Electronegativity and acid strength

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Kevin Wright
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Electronegativity and acid strength

Postby Kevin Wright » Fri Nov 27, 2015 8:43 pm

How does the electronegativity of an atom in a molecule effect the strength of it being an acid?

Sandeep Gurram 2E
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Re: Electronegativity and acid strength

Postby Sandeep Gurram 2E » Fri Nov 27, 2015 8:57 pm

The more electronegative a certain atom is in a molecule, the more it draws on the electron density of the overall molecule. This pulling actually results in a higher stabilization state for the molecule. Therefore, the more electronegative a particular element is, the harder it pulls, and the more stable this molecule is. The more stable the molecule is, the stronger the acid. So to summarize, as electronegativty of this atom increases, so does the strength of the acid.

Adriana Juarez 1
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Re: Electronegativity and acid strength

Postby Adriana Juarez 1 » Fri Nov 27, 2015 9:34 pm

Is the above explanation only true for oxoacids?

Because when you compare molecules such as HCl, HF, HBr, and HI, acidity increases as electronegativity (and thus electron affinity) decreases. A strong acid easily loses the H+ ion, so the stronger acids have to have a lower electron affinity...

Leena Tran 2K
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Re: Electronegativity and acid strength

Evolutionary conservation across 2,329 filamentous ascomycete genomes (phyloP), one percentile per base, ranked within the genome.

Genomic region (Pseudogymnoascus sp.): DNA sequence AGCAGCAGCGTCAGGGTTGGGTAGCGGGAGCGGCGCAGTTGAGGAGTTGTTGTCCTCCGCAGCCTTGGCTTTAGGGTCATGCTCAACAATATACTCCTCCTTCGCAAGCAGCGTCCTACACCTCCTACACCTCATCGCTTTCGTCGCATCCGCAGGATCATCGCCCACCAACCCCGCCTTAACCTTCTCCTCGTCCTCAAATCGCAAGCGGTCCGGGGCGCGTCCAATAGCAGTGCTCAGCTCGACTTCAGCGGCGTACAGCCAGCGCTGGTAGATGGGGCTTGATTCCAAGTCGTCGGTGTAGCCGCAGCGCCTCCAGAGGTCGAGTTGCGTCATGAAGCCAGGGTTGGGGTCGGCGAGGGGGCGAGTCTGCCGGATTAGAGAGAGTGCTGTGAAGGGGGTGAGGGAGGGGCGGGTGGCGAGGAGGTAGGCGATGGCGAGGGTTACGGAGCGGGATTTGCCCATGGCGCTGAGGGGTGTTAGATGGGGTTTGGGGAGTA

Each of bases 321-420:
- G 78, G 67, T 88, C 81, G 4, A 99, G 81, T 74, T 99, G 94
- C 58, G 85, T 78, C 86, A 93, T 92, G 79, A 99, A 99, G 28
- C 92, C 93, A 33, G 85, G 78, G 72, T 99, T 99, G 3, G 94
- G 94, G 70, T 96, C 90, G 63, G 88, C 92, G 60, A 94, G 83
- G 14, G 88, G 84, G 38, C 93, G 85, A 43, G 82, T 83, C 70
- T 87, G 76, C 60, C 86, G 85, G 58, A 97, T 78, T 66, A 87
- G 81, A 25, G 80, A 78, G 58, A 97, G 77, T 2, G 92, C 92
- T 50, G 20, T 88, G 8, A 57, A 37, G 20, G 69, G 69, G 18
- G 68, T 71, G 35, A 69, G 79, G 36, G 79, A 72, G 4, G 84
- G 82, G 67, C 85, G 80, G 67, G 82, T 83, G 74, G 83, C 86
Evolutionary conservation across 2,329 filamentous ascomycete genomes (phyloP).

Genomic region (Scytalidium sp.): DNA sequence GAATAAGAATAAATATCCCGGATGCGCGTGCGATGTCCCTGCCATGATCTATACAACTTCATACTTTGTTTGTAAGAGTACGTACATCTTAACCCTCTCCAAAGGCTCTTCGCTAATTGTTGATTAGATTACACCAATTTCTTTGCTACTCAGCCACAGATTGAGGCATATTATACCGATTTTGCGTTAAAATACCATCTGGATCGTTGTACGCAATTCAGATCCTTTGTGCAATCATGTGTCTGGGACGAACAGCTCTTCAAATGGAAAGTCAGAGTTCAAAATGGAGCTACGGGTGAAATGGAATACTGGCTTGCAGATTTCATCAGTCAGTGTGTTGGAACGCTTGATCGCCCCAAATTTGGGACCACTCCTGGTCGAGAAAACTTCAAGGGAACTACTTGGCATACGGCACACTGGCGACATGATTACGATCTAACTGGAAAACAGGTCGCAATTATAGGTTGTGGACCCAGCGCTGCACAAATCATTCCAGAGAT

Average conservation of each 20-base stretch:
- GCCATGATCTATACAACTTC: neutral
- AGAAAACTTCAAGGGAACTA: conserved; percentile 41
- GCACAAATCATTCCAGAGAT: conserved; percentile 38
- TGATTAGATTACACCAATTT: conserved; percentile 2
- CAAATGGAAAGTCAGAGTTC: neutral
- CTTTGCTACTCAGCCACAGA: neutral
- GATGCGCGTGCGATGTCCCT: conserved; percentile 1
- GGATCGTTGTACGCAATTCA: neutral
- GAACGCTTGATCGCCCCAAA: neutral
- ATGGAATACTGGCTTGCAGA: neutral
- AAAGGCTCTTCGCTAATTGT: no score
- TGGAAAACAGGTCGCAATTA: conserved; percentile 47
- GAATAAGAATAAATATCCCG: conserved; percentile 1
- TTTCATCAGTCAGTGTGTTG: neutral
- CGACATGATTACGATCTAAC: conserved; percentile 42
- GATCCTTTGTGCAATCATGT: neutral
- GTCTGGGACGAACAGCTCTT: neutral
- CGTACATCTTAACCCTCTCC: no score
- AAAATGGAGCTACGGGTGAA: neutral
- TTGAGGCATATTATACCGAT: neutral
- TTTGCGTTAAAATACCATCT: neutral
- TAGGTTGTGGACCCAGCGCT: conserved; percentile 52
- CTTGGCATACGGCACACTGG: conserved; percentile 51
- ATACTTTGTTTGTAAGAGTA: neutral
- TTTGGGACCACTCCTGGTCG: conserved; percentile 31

Postby Leena Tran 2K » Sat Nov 28, 2015 12:59 am

If A is more electronegative, the bond in HA is also more polar. The H atom will have a greater partial positive charge, which creates a stronger hydrogen bond between the H atom and the O atom of the H2O molecule. Because it is then easier for the proton, H, to be transferred, HA is a stronger acid.

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Re: Electronegativity and acid strength

Postby Chem_Mod » Sat Nov 28, 2015 11:09 am

Adriana's observation is correct:

When comparing acids in which there is just one atom besides H (like HF, HCl, HBr, etc.) looking at the bond length/strength is a good measure of how acidic the acid is: The stronger/shorter the bond, the less likely it is to dissociate and the weaker the acid (i.e. HF is the weakest acid here).

When comparing acids with more than H and one other atom, and the same type of atom directly attached to the acidic proton (like HBrO2 vs. HClO2 where the O-H bond is broken for both--i.e. they're both oxoacids) it is best to look at the stability of the conjugate base. In this case, BrO2- is less stable because Br is less electronegative than Cl so the charge of BrO2- is less spread out than in ClO2-.

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